I wish all of you a happy and healthy Thanksgiving, and safe travels to those of you who are celebrating away from home.

Feel free to forward this to friends and colleagues who may find it informative.  Just click the "forward" button at the bottom of this email.

Receive Future Newsletters
Should I wait until January to update my estate plan?

Not necessarily.  If your estate is worth more than $1 million, no matter what happens with the federal estate tax, the MA estate tax still has a $1 million thresshold. Therefore, regardless of the federal estate tax, you should have documents that allow you to reduce the MA estate tax.  There are also techniques that can save estate taxes if put in place before 2011.

If your estate is less than $1 million, the federal estate tax law won't impact you, and you should have the basic estate planning documents in place.
Uniform Probate Code

In January, 2009, MA adopted the "Uniform Probate Code", which changes MA probate procedure .  The new law makes MA more uniform with other states, adds protection for those under guardianship and beneficiaries of Trusts, and eases the probate  and administration process.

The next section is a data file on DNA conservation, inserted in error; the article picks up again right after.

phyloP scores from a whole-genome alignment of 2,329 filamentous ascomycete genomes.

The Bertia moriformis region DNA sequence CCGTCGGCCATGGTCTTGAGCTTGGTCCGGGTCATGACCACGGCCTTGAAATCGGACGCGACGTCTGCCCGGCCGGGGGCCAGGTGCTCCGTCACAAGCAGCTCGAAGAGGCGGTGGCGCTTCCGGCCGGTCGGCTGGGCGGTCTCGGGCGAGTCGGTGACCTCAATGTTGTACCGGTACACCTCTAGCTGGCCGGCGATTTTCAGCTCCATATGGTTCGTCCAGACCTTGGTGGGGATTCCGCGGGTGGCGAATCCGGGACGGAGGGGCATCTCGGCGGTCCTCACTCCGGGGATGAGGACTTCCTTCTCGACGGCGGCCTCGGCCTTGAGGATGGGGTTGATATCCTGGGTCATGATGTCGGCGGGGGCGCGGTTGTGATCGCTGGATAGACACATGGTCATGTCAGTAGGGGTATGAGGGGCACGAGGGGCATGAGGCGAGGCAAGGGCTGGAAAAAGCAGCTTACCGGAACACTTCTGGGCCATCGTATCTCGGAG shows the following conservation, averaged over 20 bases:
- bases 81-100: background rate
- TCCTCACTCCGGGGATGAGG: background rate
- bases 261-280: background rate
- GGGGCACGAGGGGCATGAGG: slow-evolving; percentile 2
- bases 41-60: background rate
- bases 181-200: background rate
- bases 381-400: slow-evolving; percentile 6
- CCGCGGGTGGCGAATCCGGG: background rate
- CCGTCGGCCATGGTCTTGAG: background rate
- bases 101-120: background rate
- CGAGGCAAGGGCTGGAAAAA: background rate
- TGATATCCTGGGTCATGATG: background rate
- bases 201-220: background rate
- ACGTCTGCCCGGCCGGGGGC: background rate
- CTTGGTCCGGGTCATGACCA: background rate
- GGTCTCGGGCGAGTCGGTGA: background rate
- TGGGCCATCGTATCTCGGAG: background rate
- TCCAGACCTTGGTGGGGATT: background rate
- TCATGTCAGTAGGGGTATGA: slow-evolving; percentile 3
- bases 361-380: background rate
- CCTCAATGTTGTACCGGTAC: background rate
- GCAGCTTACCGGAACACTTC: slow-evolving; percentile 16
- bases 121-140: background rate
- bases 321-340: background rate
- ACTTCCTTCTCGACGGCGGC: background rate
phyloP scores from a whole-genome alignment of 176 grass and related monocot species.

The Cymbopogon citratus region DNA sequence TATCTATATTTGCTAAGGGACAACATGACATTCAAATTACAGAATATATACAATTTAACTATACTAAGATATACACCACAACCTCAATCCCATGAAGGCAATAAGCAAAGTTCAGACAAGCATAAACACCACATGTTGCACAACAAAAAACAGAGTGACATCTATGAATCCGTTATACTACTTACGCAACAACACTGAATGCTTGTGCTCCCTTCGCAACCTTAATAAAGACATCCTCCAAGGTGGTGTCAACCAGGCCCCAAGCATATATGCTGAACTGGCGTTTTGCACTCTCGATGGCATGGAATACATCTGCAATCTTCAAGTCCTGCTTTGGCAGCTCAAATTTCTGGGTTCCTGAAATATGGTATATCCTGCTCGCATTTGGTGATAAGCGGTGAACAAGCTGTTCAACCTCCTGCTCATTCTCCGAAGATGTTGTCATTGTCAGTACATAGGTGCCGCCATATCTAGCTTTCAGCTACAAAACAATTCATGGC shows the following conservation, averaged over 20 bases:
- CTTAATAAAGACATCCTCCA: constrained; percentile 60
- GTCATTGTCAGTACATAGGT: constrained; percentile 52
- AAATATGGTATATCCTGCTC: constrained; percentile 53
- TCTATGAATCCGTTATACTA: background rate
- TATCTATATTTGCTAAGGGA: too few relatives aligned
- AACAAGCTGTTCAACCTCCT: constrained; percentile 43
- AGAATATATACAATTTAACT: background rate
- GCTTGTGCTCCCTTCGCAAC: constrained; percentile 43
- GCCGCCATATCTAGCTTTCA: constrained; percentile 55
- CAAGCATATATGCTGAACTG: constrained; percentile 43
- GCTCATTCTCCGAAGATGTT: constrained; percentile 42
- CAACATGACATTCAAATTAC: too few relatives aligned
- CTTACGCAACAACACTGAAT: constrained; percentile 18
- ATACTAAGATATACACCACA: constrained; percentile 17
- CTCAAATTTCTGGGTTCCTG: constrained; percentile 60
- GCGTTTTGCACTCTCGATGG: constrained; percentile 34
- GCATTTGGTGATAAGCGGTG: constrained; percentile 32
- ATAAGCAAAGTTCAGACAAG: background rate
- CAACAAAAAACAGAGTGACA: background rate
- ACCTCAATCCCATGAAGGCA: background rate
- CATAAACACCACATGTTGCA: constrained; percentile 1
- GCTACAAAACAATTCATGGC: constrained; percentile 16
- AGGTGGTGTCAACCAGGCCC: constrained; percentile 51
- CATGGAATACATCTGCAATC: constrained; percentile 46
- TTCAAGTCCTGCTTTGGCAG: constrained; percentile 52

Most of the changes that effect the probate of estates do not take effect until July, 2011 and I will be sending out a Newsletter to update you on the new laws.
Need a Referral?

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I also offer a realtor referral service, where I match you with the best realtor for you situation, based on the realtor's specific knowledge, location and experience, at no charge to you. For more information, go to


"Ms. Gorenberg completed our estate with discretion, empathy and thorough understanding of the ins and outs of estate law. We highly recommend her."

"Robin is an outstanding estate attorney. She has been practicing for many years and is an "A" player."

"Robin is an exceptional professional. She is knowledgeable, thorough, experienced, an excellent communicator and a pleasure to work with. She works quickly, and makes herself available when you need her. Highly recommended."

"Top Notch Service" - I would highly recommend Robin for any legal work. Robin has proven to be very knowledgable and provided outstanding legal advice. We challenged her with some unique provisions and she was able to provide clear and concise responses which helped make it easier for us to understand. I found her to be pleasant and cooperative. Robin consistently responded to inquiries in a timely and effective manner."